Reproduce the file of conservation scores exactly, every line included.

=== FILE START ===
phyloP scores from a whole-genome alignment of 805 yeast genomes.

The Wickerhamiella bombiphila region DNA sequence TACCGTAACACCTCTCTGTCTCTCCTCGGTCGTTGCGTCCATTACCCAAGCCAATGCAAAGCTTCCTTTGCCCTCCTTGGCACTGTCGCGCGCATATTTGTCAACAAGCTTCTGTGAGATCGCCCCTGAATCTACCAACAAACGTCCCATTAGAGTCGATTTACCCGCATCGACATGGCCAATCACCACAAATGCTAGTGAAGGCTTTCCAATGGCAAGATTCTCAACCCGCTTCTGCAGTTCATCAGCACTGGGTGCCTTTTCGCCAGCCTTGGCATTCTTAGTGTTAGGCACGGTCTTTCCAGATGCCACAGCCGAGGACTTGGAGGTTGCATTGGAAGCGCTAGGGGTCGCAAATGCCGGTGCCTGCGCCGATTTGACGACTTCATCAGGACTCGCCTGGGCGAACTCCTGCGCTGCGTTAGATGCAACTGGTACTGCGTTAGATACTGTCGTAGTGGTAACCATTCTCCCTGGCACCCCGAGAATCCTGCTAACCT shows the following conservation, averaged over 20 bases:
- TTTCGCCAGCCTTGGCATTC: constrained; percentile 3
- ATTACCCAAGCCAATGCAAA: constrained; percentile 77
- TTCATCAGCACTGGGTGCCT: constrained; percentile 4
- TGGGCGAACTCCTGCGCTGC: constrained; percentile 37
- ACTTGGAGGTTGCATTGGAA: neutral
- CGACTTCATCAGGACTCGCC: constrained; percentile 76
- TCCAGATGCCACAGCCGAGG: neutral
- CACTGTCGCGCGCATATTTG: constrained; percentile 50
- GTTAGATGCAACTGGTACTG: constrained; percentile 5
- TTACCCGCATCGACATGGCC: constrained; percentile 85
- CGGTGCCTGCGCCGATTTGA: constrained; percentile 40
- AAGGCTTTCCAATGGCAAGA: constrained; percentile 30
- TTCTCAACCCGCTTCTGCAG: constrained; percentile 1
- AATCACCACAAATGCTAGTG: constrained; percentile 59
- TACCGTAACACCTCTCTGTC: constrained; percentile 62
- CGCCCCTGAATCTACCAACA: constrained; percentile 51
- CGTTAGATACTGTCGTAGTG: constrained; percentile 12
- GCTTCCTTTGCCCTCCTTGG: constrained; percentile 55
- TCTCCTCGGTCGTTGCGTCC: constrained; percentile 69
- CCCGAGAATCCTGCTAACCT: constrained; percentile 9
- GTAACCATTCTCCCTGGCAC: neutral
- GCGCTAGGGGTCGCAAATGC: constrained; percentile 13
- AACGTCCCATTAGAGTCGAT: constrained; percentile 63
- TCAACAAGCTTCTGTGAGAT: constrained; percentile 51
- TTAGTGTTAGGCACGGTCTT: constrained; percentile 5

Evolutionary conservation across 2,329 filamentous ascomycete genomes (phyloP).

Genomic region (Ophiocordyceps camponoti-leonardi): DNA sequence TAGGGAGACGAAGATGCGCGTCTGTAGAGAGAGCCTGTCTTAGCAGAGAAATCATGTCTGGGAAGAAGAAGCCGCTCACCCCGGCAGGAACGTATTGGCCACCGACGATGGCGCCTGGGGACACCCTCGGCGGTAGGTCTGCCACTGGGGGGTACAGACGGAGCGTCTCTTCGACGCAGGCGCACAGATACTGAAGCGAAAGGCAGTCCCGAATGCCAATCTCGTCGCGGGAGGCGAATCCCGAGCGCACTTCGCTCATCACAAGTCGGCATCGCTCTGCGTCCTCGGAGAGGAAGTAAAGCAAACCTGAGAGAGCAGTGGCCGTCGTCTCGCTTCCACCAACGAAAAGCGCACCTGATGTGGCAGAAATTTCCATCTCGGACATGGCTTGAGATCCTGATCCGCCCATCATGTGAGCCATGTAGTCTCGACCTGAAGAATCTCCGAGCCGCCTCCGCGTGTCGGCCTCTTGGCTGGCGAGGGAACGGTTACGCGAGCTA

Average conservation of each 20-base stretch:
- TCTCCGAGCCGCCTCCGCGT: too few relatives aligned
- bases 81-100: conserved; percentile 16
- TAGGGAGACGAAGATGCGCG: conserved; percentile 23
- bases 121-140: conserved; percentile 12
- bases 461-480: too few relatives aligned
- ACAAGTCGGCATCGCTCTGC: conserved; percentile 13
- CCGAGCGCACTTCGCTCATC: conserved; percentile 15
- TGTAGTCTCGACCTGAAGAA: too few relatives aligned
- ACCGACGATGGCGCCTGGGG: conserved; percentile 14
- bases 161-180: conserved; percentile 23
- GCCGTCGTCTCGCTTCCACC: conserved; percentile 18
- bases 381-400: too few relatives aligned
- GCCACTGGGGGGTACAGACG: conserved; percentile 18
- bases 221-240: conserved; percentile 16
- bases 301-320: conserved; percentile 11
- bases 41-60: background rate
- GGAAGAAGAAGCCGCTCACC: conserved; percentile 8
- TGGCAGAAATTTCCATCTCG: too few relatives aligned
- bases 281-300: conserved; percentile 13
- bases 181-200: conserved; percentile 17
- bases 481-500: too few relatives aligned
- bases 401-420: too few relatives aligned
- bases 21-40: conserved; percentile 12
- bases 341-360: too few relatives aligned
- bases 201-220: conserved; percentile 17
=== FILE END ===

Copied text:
phyloP scores from a whole-genome alignment of 805 yeast genomes.

The Wickerhamiella bombiphila region DNA sequence TACCGTAACACCTCTCTGTCTCTCCTCGGTCGTTGCGTCCATTACCCAAGCCAATGCAAAGCTTCCTTTGCCCTCCTTGGCACTGTCGCGCGCATATTTGTCAACAAGCTTCTGTGAGATCGCCCCTGAATCTACCAACAAACGTCCCATTAGAGTCGATTTACCCGCATCGACATGGCCAATCACCACAAATGCTAGTGAAGGCTTTCCAATGGCAAGATTCTCAACCCGCTTCTGCAGTTCATCAGCACTGGGTGCCTTTTCGCCAGCCTTGGCATTCTTAGTGTTAGGCACGGTCTTTCCAGATGCCACAGCCGAGGACTTGGAGGTTGCATTGGAAGCGCTAGGGGTCGCAAATGCCGGTGCCTGCGCCGATTTGACGACTTCATCAGGACTCGCCTGGGCGAACTCCTGCGCTGCGTTAGATGCAACTGGTACTGCGTTAGATACTGTCGTAGTGGTAACCATTCTCCCTGGCACCCCGAGAATCCTGCTAACCT shows the following conservation, averaged over 20 bases:
- TTTCGCCAGCCTTGGCATTC: constrained; percentile 3
- ATTACCCAAGCCAATGCAAA: constrained; percentile 77
- TTCATCAGCACTGGGTGCCT: constrained; percentile 4
- TGGGCGAACTCCTGCGCTGC: constrained; percentile 37
- ACTTGGAGGTTGCATTGGAA: neutral
- CGACTTCATCAGGACTCGCC: constrained; percentile 76
- TCCAGATGCCACAGCCGAGG: neutral
- CACTGTCGCGCGCATATTTG: constrained; percentile 50
- GTTAGATGCAACTGGTACTG: constrained; percentile 5
- TTACCCGCATCGACATGGCC: constrained; percentile 85
- CGGTGCCTGCGCCGATTTGA: constrained; percentile 40
- AAGGCTTTCCAATGGCAAGA: constrained; percentile 30
- TTCTCAACCCGCTTCTGCAG: constrained; percentile 1
- AATCACCACAAATGCTAGTG: constrained; percentile 59
- TACCGTAACACCTCTCTGTC: constrained; percentile 62
- CGCCCCTGAATCTACCAACA: constrained; percentile 51
- CGTTAGATACTGTCGTAGTG: constrained; percentile 12
- GCTTCCTTTGCCCTCCTTGG: constrained; percentile 55
- TCTCCTCGGTCGTTGCGTCC: constrained; percentile 69
- CCCGAGAATCCTGCTAACCT: constrained; percentile 9
- GTAACCATTCTCCCTGGCAC: neutral
- GCGCTAGGGGTCGCAAATGC: constrained; percentile 13
- AACGTCCCATTAGAGTCGAT: constrained; percentile 63
- TCAACAAGCTTCTGTGAGAT: constrained; percentile 51
- TTAGTGTTAGGCACGGTCTT: constrained; percentile 5

Evolutionary conservation across 2,329 filamentous ascomycete genomes (phyloP).

Genomic region (Ophiocordyceps camponoti-leonardi): DNA sequence TAGGGAGACGAAGATGCGCGTCTGTAGAGAGAGCCTGTCTTAGCAGAGAAATCATGTCTGGGAAGAAGAAGCCGCTCACCCCGGCAGGAACGTATTGGCCACCGACGATGGCGCCTGGGGACACCCTCGGCGGTAGGTCTGCCACTGGGGGGTACAGACGGAGCGTCTCTTCGACGCAGGCGCACAGATACTGAAGCGAAAGGCAGTCCCGAATGCCAATCTCGTCGCGGGAGGCGAATCCCGAGCGCACTTCGCTCATCACAAGTCGGCATCGCTCTGCGTCCTCGGAGAGGAAGTAAAGCAAACCTGAGAGAGCAGTGGCCGTCGTCTCGCTTCCACCAACGAAAAGCGCACCTGATGTGGCAGAAATTTCCATCTCGGACATGGCTTGAGATCCTGATCCGCCCATCATGTGAGCCATGTAGTCTCGACCTGAAGAATCTCCGAGCCGCCTCCGCGTGTCGGCCTCTTGGCTGGCGAGGGAACGGTTACGCGAGCTA

Average conservation of each 20-base stretch:
- TCTCCGAGCCGCCTCCGCGT: too few relatives aligned
- bases 81-100: conserved; percentile 16
- TAGGGAGACGAAGATGCGCG: conserved; percentile 23
- bases 121-140: conserved; percentile 12
- bases 461-480: too few relatives aligned
- ACAAGTCGGCATCGCTCTGC: conserved; percentile 13
- CCGAGCGCACTTCGCTCATC: conserved; percentile 15
- TGTAGTCTCGACCTGAAGAA: too few relatives aligned
- ACCGACGATGGCGCCTGGGG: conserved; percentile 14
- bases 161-180: conserved; percentile 23
- GCCGTCGTCTCGCTTCCACC: conserved; percentile 18
- bases 381-400: too few relatives aligned
- GCCACTGGGGGGTACAGACG: conserved; percentile 18
- bases 221-240: conserved; percentile 16
- bases 301-320: conserved; percentile 11
- bases 41-60: background rate
- GGAAGAAGAAGCCGCTCACC: conserved; percentile 8
- TGGCAGAAATTTCCATCTCG: too few relatives aligned
- bases 281-300: conserved; percentile 13
- bases 181-200: conserved; percentile 17
- bases 481-500: too few relatives aligned
- bases 401-420: too few relatives aligned
- bases 21-40: conserved; percentile 12
- bases 341-360: too few relatives aligned
- bases 201-220: conserved; percentile 17